Nonprofit leaders face many diverse and complex challenges on their journey to achieving their vision and executing their mission. Raising and managing money are surely two of them. However, making sure one's organization has adequate resources often begins with a conversation about changing the fundraising strategy. While admirable, and perhaps also needed, that's often not the solution to the core of the problem. The real solution is to shift the organization's mindset from scarcity to abundance.
What is Scarcity Thinking?
Scarcity is holding you back. Every day. When scarcity thinking is in you, and a part of your organization’s culture, it means that there is a specific “fixed” mindset that things are the way they are, your skills are the best they can be, and there is a limit to what you can realistically achieve (and in fundraising, what you can realistically fundraise for). This is SO far from the truth, especially in the era of digital fundraising and venture philanthropy. There are billions (BILLIONS!) of dollars given away each year and you must believe that you can and will attract that funding, if you simply begin to ask for it.
Embracing an Abundance Mindset Will Boost Your Fundraising Efforts
So, how to get rid of scarcity thinking and develop new habits that promote an abundance mindset?
Holding tightly onto the money you do raise and thinking your possibilities to fundraise are limited can only smother your organization causing more damage than good. Meanwhile, an abundance mindset, once embraced, would instill in you the belief that the resources are all out there and all you need to do is just go for it and ask for them. Remember to keep in mind that you also need more than money to build your movement and achieve success. It is a long-term process that begins with YOU deciding to change your ways of thinking and doing.
How to Start Adopting an Abundance Mindset
You deserve abundance. Your movement deserves abundance and as you watch other nonprofit organization's collect six and seven-figure gifts, you need to start thinking that you and your mission are the next headline.
In addition to my previous article on Network For Good Discussing 3 Tactics To Shift Your Nonprofit From Scarcity To Abundance Mindset, here are some additional tips to keep you on track!
1. Practice abundance thinking in your daily life
"Do something every day that scares you!" No, seriously. Do it. Someone who has embraced an abundance mindset keeps it at all times, whether they’re at work, home, or even just out for fun. Practice saying 'yes' and seek to discover (or rediscover!) your passion, skills, and what you or your nonprofit has to offer others to create a more just, fair, and kind world. Do not use limiting language that determines what you can or cannot do. Say "I'm going to try and raise $1MIL over the next decade", instead of, "I hope we can maintain our $150,000 budget for another five years". And then, share these goals and ideas with everyone around you. The sky will become the limit but also keep in mind two things. First, the systems we exist in are oppressive and you likely inherited the scarcity mindset from our dominant culture that forces us to conform to was or being and doping that very often, make us unwell. Resist it daily by choosing abundance, choosing joy, and encouraging others around you to do the same- even on the tough days when a grant application is not accepted.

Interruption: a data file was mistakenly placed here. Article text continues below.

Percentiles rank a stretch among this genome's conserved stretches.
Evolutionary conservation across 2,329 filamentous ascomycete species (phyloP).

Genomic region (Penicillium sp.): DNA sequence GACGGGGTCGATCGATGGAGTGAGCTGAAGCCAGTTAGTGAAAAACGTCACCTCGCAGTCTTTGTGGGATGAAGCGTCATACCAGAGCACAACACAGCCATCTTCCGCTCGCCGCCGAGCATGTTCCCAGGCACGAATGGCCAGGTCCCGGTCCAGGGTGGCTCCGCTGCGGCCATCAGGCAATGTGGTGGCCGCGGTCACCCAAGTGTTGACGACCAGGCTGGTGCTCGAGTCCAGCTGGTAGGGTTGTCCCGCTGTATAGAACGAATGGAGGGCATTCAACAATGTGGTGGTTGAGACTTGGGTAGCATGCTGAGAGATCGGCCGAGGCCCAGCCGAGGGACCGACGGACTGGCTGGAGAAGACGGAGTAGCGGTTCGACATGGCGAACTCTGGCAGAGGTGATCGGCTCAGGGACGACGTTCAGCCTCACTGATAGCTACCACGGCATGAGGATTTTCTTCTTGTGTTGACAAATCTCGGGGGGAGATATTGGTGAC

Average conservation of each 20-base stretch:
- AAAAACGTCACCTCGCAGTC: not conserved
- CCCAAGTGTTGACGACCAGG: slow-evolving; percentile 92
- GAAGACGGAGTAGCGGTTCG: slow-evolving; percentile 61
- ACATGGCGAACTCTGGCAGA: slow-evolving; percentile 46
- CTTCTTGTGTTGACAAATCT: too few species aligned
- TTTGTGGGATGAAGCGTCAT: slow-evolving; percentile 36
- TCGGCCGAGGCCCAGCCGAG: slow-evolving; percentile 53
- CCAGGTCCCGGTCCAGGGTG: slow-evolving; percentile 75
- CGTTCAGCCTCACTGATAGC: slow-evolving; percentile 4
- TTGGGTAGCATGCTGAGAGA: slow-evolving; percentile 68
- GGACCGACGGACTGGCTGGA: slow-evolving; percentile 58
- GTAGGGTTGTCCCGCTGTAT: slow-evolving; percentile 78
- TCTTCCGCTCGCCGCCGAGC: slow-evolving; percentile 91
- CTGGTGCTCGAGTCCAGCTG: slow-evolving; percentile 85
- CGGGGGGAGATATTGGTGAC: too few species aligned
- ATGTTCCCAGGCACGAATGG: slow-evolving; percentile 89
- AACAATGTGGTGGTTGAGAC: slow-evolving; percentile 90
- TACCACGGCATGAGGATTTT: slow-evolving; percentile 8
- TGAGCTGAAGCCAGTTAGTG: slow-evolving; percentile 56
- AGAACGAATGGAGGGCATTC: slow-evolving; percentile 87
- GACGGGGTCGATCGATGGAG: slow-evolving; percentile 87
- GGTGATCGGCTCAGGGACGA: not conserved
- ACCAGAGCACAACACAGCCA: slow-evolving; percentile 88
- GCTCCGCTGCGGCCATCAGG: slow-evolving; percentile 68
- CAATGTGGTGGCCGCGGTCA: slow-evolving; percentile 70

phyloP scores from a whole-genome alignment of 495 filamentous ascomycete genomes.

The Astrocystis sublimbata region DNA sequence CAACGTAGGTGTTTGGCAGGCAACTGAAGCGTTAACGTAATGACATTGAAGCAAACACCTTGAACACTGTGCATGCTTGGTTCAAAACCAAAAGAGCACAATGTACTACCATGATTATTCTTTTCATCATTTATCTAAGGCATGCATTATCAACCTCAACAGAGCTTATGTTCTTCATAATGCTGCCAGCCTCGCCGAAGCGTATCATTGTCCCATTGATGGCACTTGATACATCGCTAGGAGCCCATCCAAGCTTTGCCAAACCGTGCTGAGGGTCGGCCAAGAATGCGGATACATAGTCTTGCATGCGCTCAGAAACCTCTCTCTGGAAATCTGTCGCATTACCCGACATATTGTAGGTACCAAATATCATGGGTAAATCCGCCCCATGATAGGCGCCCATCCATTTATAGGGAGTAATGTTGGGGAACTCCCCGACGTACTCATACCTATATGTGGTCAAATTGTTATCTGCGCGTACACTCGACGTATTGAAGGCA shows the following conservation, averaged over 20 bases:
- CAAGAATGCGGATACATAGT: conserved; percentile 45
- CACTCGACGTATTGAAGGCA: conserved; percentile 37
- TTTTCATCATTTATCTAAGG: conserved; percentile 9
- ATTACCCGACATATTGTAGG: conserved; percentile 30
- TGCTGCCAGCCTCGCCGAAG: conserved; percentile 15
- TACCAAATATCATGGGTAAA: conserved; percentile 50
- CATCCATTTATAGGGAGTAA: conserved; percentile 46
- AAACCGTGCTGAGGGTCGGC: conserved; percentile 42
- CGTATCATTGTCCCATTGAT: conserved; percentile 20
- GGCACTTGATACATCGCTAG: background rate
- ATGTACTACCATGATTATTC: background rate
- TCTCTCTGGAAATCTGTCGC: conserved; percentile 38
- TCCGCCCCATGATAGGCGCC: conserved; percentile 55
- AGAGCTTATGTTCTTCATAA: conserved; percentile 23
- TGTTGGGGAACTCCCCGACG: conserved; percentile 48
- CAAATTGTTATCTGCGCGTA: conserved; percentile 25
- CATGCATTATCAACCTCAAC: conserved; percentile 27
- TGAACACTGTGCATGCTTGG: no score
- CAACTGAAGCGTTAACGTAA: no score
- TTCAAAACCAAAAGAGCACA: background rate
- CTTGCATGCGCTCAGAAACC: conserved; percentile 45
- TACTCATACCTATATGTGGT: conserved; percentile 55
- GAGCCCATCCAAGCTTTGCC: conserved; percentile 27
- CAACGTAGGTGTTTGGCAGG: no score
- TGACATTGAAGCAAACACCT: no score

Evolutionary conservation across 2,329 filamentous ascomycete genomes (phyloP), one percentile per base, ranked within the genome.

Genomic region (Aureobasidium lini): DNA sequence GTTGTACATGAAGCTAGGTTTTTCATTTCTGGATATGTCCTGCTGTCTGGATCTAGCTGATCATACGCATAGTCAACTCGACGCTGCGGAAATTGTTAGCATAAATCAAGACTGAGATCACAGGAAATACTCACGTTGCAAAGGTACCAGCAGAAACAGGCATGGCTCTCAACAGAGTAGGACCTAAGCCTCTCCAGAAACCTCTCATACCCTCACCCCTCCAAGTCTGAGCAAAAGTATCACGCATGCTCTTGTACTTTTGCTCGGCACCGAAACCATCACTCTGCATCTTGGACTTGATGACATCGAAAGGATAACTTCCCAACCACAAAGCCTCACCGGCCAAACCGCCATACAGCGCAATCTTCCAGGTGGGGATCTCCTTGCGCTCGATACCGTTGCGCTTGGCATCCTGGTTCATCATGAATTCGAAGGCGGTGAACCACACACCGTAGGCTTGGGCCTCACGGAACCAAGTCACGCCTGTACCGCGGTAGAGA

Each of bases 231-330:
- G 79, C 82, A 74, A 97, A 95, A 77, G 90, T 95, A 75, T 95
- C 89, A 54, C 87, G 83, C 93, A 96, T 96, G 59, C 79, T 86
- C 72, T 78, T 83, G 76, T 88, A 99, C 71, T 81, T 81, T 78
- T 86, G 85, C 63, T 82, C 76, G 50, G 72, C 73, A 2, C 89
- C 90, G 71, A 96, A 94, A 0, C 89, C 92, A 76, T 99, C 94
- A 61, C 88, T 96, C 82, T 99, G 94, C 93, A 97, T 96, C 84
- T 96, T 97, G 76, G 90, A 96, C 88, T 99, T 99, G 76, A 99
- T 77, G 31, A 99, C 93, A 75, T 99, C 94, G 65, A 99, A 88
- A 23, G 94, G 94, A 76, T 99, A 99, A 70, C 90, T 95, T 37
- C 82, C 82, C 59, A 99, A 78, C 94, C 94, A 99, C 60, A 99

2. Don’t be afraid to let some people go
To accomplish your goals, you need energized and dedicated board members and staff. You need to ask yourself if your current team could be holding your efforts back. If these folks, regardless of their role at the organization, are not in line with your philosophy, culture, and vision, it’s not only okay but a must to let them go. You can watch out Network for Good webinar on "Exit Strategies for Board Members' to get you started ending uninspired, unhealthy relationships. Your team is your biggest asset, so you need them to be brave, bold, and visionary.
3. Don’t let short-term failure demotivate you
When it comes to this process, you need to be thinking long-term. "Where do I and this organization want to be in a decade?" You may not find immediate success or a high financial ROI. This is okay. Develop sustainable relationships with donors and partners as they are more likely to give more the longer they stay connected with you and the more frequently they hear about your long-term vision. Failure is necessary and should be taken as a way to learn and prevent future mistakes. Remember, you have permission to both learn and unlearn how this work can achieve its goals.
4. Celebrate ALL success
Other people’s successes do not determine your own. You have your own plans and with the right team, strategy, and determination, your organization will get there as well. Any organizational success regardless of size is a milestone you should celebrate and brings you a step closer to achieving your mission. Furthermore, we need to be collaborators and not competitors, so acknowledge and celebrate the achievements of others in your community and ecosystem! Keep pushing through and take other’s successes as motivation to do better rather than have it keep you from going forward.
Honestly, this work is all about mindset. Your organization can truly change the world if you simply believe in it enough. To get started, learn more about the nonprofit services we offer and why we are best known for our Abundance Breakthroughs via https://www.alyssafwright.com/for-nonprofit-organizations